The Book: Harold Fry’s life is about to change after he receives a letter from an old friend, Queenie Hennessy. This letter informs him that Queenie is dying of cancer, and she writes to say goodbye to Harold. Out he goes to post a response back, but his walk doesn’t end at the mailbox. Instead, he continues walking, intent upon completing his pilgrimage from one end of England to the next, in hopes of saving his friend. What follows is the story of Harold’s journey, but it is much more than a physical journey. As Harold meets a variety of characters and adventures along the way, he reflects on the past, and this in turn affects his present. For just as his interactions affect those he encounters, he is affected by those he meets along the way. The story is a moving narrative of Harold’s journey of the heart–a journey that ends up changing many more than just Harold.

Spirituality in Harold Fry: Harold’s decision to embark on this impossible walk from the south of England to the north certainly reflects his spirituality, for there is hope inside of Harold that one small act can have a significant effect on a situation. Harold doesn’t claim to be religious, but I think his  story is rife with spiritual moments. As he gets deeper into the pilgrimage, his perspective on the people around him becomes deeper and compassionate. Harold experiences significant connectedness with people and animals alike, and this adds another spiritual aspect to the story. There’s too much to discuss in detail here, but let’s just say the topic of spirituality in fiction would be an amazing area of discussion with this book!

Who Should Read This Book: This is a book that will appeal to a wide range of readers. Though Harold is older, he is a protagonist that even young readers would be drawn to, at least I think, from my own reading experience. I wanted to know about his friendship with Queenie—what was it that was so significant about their relationship? Also, what happened between Harold and his son? His journey, which includes flashbacks and reflections on his life, unfolds throughout the narrative, leaving clues here and there so the reader can piece together a fuller picture of the character of Harold Frye. And it’s a character the reader is certainly sad to say goodbye to after the last page is turned.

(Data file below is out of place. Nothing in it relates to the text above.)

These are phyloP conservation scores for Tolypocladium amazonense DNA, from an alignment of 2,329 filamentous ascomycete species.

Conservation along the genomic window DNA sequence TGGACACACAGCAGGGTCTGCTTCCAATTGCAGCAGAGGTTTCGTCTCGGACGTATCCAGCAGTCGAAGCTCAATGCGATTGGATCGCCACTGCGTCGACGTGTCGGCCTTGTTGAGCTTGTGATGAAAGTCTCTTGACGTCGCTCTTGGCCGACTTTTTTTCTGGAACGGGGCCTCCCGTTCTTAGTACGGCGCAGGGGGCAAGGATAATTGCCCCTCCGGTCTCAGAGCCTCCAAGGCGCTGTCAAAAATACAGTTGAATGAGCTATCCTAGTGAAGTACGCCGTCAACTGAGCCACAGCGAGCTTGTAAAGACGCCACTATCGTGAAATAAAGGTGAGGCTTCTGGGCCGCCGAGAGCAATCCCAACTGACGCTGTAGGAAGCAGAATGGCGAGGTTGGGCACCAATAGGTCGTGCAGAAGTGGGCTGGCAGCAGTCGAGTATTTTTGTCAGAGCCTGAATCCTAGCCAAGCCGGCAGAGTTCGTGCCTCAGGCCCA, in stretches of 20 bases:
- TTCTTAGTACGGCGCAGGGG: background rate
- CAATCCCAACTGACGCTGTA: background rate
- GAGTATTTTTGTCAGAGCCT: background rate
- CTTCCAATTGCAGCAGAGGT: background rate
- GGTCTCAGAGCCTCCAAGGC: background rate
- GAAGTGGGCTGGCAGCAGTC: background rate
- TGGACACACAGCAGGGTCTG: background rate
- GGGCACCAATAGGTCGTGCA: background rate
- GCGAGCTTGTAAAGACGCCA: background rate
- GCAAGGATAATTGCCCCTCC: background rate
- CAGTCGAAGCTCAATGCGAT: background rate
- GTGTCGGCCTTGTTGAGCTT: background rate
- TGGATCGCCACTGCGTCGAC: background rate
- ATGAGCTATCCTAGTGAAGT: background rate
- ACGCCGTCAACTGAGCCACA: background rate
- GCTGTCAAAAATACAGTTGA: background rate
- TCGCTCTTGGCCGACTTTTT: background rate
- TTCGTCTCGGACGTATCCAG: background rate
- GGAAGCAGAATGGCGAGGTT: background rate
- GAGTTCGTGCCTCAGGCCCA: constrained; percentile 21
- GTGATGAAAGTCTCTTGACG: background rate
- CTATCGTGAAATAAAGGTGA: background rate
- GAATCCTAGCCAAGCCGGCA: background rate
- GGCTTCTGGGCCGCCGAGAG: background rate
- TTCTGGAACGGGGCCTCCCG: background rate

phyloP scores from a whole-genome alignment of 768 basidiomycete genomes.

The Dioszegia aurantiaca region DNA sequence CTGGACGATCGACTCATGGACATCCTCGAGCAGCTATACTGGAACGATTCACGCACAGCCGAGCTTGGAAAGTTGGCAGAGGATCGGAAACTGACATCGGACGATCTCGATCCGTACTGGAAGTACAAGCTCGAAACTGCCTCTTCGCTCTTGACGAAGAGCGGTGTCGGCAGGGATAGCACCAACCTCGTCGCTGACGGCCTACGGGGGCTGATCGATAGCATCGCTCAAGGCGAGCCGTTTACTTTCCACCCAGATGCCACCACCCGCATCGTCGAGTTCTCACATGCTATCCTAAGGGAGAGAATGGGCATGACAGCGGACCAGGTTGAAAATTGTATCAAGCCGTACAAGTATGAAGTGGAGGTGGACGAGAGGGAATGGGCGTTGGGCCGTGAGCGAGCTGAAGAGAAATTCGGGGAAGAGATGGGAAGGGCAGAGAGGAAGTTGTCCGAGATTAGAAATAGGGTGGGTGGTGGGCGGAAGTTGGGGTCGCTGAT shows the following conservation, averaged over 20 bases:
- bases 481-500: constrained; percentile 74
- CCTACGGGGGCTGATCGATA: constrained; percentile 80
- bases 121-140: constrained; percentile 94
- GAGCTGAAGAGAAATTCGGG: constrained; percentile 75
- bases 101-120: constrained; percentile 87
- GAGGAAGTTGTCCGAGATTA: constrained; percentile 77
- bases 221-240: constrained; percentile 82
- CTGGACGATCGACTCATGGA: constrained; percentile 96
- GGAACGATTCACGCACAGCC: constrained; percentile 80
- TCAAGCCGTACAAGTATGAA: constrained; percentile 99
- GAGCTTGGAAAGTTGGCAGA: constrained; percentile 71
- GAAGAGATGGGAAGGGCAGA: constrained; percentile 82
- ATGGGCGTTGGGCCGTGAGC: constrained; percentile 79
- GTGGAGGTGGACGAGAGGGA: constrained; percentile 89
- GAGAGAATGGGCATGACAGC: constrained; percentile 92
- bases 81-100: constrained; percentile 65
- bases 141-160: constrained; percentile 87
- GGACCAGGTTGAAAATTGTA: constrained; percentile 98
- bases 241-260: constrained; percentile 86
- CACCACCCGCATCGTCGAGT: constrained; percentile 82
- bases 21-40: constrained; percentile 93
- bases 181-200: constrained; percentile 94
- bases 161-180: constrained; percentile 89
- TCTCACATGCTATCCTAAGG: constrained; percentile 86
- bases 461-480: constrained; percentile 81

The Final Word: By all means, go and read The Unlikely Pilgrimage of Harold Fry. This novel has received rave reviews from many sources, and I’m surprised it took me so long to read it myself. It was during a recent trip to London, while browsing in a bookstore, that I realized this book was perfect for my life in that moment. I was on a pilgrimage of sorts, of my own, so this story fell into my lap at the perfect time! I read it on planes, on trains, and while listening to live jazz one afternoon outdoors in Jerusalem. It’s a rich story, and one with loads of memorable quotes—so have a notepad ready to jot those down. You’ll definitely want to go back and read them again. Be warned–you may need tissue!


The Stuff of Dreams: Dream Boy Interview with Madelyn Rosenberg & Giveaway!


What if your dreams were real? What if someone you only knew in a dream showed up in your life one day? That is exactly what happens to Annabelle, the protagonist in Dream Boy by Mary Crockett and Madelyn Rosenberg. Today, I’m very excited to have Madelyn stop by the blog for an interview about a myriad of subjects including dreams, the book, what she’s reading, and of course as is a tradition on the blog: Donuts!

First, a little about Dream Boy:

“If dreams can come true…then so can nightmares.

One night Annabelle dreams of the perfect boy: tall and handsome with impossible blue eyes. Then, just as suddenly as he appeared, he’s gone…until he walks into her science class the next day. Perfect and REAL. The boy of her dreams. And when he brushes past her, he whispers “Annabelle.” Suddenly, Annabelle’s got the perfect boyfriend and a date to homecoming. Her life is like a dream come true…until her dreams stop and the nightmares begin.”


EXCERPT from Dream Boy: